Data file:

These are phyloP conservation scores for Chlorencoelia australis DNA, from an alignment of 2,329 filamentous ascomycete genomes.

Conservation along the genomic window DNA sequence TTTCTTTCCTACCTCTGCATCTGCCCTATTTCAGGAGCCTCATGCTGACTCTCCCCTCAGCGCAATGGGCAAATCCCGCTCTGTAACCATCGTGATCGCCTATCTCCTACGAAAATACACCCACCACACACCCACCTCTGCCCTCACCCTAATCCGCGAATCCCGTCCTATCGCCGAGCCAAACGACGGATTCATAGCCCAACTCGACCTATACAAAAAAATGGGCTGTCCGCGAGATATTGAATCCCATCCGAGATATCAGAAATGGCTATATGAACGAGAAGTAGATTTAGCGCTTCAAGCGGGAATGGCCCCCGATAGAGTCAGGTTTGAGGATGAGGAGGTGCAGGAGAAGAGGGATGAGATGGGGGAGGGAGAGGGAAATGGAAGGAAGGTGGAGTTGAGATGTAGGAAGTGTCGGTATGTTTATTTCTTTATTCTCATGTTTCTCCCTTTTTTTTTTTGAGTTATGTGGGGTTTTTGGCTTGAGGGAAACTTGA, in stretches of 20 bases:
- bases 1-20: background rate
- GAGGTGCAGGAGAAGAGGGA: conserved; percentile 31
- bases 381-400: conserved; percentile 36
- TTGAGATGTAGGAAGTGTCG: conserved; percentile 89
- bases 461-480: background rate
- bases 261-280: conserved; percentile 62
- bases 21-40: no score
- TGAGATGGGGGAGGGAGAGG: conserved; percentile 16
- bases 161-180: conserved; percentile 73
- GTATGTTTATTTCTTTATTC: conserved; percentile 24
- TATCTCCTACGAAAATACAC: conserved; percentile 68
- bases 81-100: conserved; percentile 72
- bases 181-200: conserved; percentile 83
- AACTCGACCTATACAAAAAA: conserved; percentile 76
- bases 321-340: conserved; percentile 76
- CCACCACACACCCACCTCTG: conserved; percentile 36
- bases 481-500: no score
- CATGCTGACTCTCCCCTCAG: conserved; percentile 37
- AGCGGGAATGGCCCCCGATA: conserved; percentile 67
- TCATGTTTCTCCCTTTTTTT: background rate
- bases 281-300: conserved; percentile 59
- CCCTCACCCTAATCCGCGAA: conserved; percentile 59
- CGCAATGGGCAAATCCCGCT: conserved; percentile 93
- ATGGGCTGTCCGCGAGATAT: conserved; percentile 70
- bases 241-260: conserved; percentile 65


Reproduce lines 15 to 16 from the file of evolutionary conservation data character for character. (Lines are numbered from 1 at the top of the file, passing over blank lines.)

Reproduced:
- bases 181-200: conserved; percentile 83
- AACTCGACCTATACAAAAAA: conserved; percentile 76